The city offers a multitude of other exciting activities and attractions too. Sitting on the banks of the mighty Mississippi River visitors will love Sun studio, STAX, Rock n Soul Museum, the National Civil Rights Museum and Beale Street. Beale Street is one of the most important districts in African-American history. It was part of an area that after the abolition of slavery provided a safe haven. It was also a melting pot of musical styles and many musicians, Elvis among them, learned their trade on Beale Street. A historic street that today, lives the legacy of the Blues, Rock ‘n’ Roll and Soul everyday and night of the year.
Memphis is renowned as the home of the Blues and the birthplace of Rock ‘n’ Roll, but Memphis is perhaps best known for Graceland, Elvis’ longtime home and shrine to millions of visitors.
Elvis was just 22 when he paid $102,500 cash for Graceland in 1957. A self-guided audio tour leads you through the ‘wild’ interior reflecting the 70’s décor. At the end of the mansion tour, visitors enter The Meditation Garden where Elvis is buried alongside his father, mother, grandmother and twin brother, who died at birth. Opposite the Graceland mansion is the Visitors Centre with Elvis’ cars, Harley Davidsons and his customised airplane, the “Lisa Marie”, as well as gift shops and restaurants.
The STAX Museum of American Soul Music celebrates great Memphis Soul music made famous by the likes of Otis Redding, Booker T and the MGs, Isaac Hayes, the Bar-Kays, Al Green and Aretha Franklin. The award-winning introductory documentary film is worth the visit alone. The Smithsonian’s Rock ‘n’ Soul Museum on Beale Street tells the story of why Memphis is a root of nearly all American music from Jazz to Blues to Soul to Rock ‘n’ Roll. Also on Beale Street, the Gibson Guitar Factory offers tours to see how these handcrafted pieces are made.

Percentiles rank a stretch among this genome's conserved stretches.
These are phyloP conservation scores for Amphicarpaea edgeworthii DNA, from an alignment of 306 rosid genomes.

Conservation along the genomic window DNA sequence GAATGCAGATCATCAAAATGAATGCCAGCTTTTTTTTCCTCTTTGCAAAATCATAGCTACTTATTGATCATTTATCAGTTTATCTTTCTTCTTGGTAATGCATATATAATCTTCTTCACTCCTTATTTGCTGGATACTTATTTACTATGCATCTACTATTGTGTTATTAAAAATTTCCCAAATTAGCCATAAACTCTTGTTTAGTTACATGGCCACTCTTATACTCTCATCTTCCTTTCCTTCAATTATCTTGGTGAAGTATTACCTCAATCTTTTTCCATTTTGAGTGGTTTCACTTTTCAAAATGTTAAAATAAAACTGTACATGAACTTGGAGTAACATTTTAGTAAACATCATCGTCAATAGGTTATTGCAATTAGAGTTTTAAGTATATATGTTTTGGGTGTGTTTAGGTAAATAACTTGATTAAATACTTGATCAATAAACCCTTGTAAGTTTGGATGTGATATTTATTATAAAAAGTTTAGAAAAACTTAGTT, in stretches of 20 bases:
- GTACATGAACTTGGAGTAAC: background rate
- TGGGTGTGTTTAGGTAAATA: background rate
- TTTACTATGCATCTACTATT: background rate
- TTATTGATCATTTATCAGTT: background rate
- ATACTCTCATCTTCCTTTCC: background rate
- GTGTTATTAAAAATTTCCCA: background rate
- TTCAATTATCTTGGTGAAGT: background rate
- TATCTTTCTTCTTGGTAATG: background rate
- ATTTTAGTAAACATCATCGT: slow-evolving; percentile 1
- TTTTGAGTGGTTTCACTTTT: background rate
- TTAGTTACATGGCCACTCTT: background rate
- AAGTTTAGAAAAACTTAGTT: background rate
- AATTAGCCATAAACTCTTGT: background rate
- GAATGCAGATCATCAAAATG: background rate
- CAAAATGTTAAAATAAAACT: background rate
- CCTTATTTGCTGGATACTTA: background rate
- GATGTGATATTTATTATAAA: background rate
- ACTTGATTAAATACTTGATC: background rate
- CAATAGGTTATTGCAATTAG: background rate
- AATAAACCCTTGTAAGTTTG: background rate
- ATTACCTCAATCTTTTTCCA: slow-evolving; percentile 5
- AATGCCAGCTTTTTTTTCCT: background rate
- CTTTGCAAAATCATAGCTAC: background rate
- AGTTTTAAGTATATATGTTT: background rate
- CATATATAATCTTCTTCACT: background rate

Not far from Beale Street is the legendary Sun Studio. Elvis was 18 when he recorded his first song at Sun, whilst others such as Jerry Lee Lewis, Carl Perkins, Johnny Cash, Roy Orbison and BB King also made their ‘start’ at Sun Studio. The Studio is still recording by night, but by day it is a tourist attraction with tours every hour. The National Civil Rights Museum is located at the historic Lorraine Motel where Dr Martin Luther King Junior was assassinated in 1968. The museum trails the long history of the Civil Rights movement from slavery to modern times, and a new annex to the museum explores the conspiracy behind Dr King’s murder.